The courts universally favor policyholders in coverage disputes with insurance companies. After all, insurance companies are big, they hire lawyers and write the policies that control coverage. Recognizing the benefits of power, courts across the United States are placing a heavy weight on the scales in favor of policyholders. If there is even a “plausible” argument that police language can be interpreted in two ways, the insured wins.
Yet courts also recognize that when the language of a policy is “unambiguous,” they will apply the law regardless of the outcome – even during a global pandemic. And that is exactly what is happening in the COVID-19 coverage lawsuits that have hit U.S. courts almost as hard as the pandemic itself.
The last example is Gilreath Family & Cosmetic Dentistry, Inc. v. Cincinnati Insurance Company, ___ Fed. NS. ___, 2021 WL 3870697 (11e Cir. August 31, 2021). In the second decision of a federal appeals court in a COVID-19 coverage case, the Eleventh Circuit made short work of the insured’s coverage arguments.1
Gilreath Family & Cosmetic Dentistry is a dental practice located in Marietta, Georgia. As a result of their governor’s refuge-in-place order, Gilreath suspended all services except essential services and thus lost “a substantial portion of its usual income”.
Gilreath filed a class action lawsuit against its insurer, arguing that it was entitled to business interruption coverage under the “business income”, “additional expenses” and “civil authority” provisions of its general policy. commercial responsibility. The district court dismissed her complaint and Gilreath appealed.
Affirming the District Court, the Eleventh Circuit noted that coverage under each of these sections is not unlimited; it requires a demonstration of “accidental physical loss or accidental physical damage” in order to recover. Citing Georgia state law, the court noted that “accidental physical loss” is interpreted to mean that there must be “an actual change in the insured property” which renders the property “unsatisfactory for future use.” Or demands “that repairs be made.” ”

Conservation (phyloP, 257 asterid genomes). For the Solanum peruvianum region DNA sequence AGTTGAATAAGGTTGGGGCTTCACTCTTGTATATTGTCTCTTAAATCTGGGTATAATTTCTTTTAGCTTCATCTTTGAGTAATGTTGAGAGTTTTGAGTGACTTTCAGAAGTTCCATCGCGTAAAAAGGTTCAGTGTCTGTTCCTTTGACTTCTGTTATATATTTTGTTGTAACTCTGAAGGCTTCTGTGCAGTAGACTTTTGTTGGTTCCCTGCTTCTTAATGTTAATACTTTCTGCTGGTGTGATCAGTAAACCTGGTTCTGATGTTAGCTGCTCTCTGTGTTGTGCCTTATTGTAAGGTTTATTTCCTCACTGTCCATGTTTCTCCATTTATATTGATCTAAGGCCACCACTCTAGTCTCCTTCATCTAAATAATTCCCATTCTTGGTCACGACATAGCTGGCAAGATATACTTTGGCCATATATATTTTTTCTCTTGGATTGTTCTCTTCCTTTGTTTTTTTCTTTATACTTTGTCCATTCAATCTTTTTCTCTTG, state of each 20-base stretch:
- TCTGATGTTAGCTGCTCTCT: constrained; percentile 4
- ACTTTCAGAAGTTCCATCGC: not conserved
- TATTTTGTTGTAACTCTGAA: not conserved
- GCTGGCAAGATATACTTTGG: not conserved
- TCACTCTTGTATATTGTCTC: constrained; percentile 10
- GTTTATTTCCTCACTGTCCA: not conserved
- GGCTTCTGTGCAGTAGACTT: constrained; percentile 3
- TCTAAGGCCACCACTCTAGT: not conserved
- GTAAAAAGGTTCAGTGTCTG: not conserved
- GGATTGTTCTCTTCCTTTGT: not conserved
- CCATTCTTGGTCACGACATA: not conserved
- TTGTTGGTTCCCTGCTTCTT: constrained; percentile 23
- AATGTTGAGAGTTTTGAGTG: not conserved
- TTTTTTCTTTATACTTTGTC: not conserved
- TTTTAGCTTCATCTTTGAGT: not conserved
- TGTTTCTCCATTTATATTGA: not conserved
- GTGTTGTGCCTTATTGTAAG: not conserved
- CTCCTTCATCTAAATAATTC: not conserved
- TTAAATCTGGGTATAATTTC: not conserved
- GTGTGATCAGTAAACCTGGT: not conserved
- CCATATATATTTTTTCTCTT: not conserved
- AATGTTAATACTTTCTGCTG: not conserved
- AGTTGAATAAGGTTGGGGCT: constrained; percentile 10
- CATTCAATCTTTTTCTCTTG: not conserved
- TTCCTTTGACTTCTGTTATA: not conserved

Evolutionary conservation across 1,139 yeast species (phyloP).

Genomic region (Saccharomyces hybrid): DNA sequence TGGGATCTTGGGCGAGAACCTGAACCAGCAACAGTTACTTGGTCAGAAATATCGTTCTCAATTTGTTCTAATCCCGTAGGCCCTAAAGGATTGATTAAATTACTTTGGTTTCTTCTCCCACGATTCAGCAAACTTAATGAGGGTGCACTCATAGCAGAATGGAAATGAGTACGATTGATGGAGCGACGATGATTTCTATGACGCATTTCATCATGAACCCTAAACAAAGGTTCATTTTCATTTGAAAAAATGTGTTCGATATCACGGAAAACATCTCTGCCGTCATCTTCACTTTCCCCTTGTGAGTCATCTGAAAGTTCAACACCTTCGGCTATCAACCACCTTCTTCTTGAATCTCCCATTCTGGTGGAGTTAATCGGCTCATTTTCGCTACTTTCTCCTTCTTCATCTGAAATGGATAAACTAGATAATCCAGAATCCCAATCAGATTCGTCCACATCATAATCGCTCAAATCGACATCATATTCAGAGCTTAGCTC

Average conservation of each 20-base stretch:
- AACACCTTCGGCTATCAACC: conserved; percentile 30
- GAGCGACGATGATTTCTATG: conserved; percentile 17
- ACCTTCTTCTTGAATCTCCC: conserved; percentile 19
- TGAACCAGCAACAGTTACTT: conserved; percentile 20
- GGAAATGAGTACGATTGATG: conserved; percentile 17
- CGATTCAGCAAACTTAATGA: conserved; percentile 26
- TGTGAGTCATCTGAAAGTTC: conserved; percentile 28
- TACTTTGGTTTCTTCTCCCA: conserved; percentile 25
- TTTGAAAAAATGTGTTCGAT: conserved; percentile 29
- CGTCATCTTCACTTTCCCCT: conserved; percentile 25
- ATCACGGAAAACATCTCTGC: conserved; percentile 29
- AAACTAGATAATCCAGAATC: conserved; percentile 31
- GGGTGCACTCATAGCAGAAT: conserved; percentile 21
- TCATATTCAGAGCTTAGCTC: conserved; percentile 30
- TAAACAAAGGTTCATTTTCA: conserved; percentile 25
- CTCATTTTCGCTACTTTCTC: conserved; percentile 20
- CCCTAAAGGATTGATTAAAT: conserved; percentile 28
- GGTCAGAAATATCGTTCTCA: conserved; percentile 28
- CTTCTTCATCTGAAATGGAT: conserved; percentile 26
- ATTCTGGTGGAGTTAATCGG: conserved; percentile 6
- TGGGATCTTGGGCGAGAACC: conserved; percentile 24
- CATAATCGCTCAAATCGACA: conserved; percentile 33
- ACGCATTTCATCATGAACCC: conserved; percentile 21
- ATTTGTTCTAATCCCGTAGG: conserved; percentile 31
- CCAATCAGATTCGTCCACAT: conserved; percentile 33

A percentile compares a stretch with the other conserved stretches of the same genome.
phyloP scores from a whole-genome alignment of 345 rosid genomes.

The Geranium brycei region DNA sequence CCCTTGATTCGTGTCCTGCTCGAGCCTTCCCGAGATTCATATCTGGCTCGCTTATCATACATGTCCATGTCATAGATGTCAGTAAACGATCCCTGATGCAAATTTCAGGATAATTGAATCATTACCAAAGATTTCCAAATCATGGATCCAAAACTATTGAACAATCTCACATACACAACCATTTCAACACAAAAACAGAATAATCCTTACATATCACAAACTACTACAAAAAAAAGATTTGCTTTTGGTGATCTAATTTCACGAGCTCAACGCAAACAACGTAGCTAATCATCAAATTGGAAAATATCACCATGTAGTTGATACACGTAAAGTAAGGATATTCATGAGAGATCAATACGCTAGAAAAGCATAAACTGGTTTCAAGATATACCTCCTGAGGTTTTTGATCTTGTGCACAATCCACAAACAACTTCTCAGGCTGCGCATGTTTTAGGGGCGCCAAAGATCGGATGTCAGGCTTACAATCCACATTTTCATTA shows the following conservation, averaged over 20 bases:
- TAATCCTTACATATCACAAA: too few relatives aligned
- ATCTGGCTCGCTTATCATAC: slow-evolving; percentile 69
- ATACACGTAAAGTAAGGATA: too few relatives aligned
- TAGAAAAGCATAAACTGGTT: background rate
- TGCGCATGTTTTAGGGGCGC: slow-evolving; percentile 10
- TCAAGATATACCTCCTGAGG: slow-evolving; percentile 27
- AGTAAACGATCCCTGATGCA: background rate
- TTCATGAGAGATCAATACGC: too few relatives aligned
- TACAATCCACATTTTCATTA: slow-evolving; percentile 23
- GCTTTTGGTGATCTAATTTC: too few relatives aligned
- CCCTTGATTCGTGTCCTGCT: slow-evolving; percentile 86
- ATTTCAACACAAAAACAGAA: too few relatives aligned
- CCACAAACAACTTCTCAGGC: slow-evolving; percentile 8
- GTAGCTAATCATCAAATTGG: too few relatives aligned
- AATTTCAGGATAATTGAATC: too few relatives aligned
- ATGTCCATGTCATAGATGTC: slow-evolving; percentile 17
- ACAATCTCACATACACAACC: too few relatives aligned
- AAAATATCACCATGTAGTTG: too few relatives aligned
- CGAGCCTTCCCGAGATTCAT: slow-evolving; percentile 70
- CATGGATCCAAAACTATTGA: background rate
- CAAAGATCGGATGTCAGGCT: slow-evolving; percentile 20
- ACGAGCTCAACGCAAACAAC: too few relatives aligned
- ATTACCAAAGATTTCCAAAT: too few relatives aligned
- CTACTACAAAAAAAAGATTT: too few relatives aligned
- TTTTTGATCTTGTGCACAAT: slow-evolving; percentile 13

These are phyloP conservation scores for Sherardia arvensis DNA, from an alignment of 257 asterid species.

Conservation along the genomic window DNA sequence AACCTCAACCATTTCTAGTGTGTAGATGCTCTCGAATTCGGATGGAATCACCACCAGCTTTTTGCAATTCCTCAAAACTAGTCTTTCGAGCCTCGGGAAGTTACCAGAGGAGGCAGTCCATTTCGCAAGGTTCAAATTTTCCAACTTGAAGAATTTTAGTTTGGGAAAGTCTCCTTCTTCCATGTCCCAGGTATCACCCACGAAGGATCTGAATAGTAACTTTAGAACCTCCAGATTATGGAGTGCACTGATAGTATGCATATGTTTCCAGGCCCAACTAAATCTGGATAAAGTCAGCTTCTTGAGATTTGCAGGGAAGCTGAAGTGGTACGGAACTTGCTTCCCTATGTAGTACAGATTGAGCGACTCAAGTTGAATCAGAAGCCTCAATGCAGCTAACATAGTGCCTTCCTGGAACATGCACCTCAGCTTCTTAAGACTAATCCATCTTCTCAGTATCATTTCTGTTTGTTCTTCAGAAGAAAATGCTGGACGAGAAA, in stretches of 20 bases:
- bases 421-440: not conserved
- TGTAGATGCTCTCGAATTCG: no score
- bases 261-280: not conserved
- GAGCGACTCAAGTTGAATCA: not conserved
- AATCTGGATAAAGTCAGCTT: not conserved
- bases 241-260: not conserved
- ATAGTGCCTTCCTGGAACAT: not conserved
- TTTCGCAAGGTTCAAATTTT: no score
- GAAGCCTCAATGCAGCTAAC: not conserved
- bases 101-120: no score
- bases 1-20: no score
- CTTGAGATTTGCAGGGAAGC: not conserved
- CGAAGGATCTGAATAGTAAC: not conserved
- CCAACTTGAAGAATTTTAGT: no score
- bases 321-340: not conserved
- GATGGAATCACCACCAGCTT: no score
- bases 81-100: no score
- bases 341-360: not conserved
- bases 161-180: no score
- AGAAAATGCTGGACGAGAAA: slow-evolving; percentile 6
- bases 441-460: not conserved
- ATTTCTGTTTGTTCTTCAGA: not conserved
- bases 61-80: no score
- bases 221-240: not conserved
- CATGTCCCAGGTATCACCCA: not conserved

The court observed that despite the pandemic, “Gilreath was still using the property to perform emergency procedures” and did not cite “any damage or change in the property … which required its repair or prevented its future use for dental procedures “. Gilreath’s argument that its confined space was conducive to the “persistence” of viral particles also did not sway the court. “Even so, we don’t see how the presence of these particles would cause physical damage or loss to property.”
The court’s rejection of the confined space argument is significant. In new COVID-19 coverage lawsuits, plaintiffs attempt to leverage the most recent “science” on the subject, arguing that viral material alters the molecular structure of surfaces; that the “logarithmic” analysis “proves” that an increased rate of infection places the viral load within an insured establishment; and that the insured premises are rendered “uninhabitable” by the virus – even though they are open to the public today despite the push caused by the Delta variant.
More importantly, the Eleventh Circuit reaffirmed that the physical aspect remains the key to triggering business income coverage. To this day, the courts remain committed to the idea that insurers do not cover economic losses unless they are caused by losses. physical loss or damage. A government order that requires the suspension of operations does not work “a real change in insured property.” Nor does an “algorithm” replace “physical damage”. As the Eleventh Circuit noted, while the language of an insurance policy is unambiguous, “the policy applies” as written, whether it benefits the carrier or the insured. ” , “Physical” always means physical.
Here is the takeaway. Insurers have prevailed in the overwhelming majority of federal trial court decisions to date, primarily on the basis of long-established state law requiring physical damage to a structure as a predicate for outage coverage. activity. Now, insurers have a 2-0 record in federal courts of appeal. The future will tell if the business continues to fail in favor of insurers. Notably, it remains to be seen whether state supreme courts will interpret their own law in the same way as federal courts that currently apply it.
1 The first federal appeal victory has arrived Oral surgeons, PC c. Cincinnati Insurance Company, 2 F.4e 1141 (8e Cir, July 2, 2021).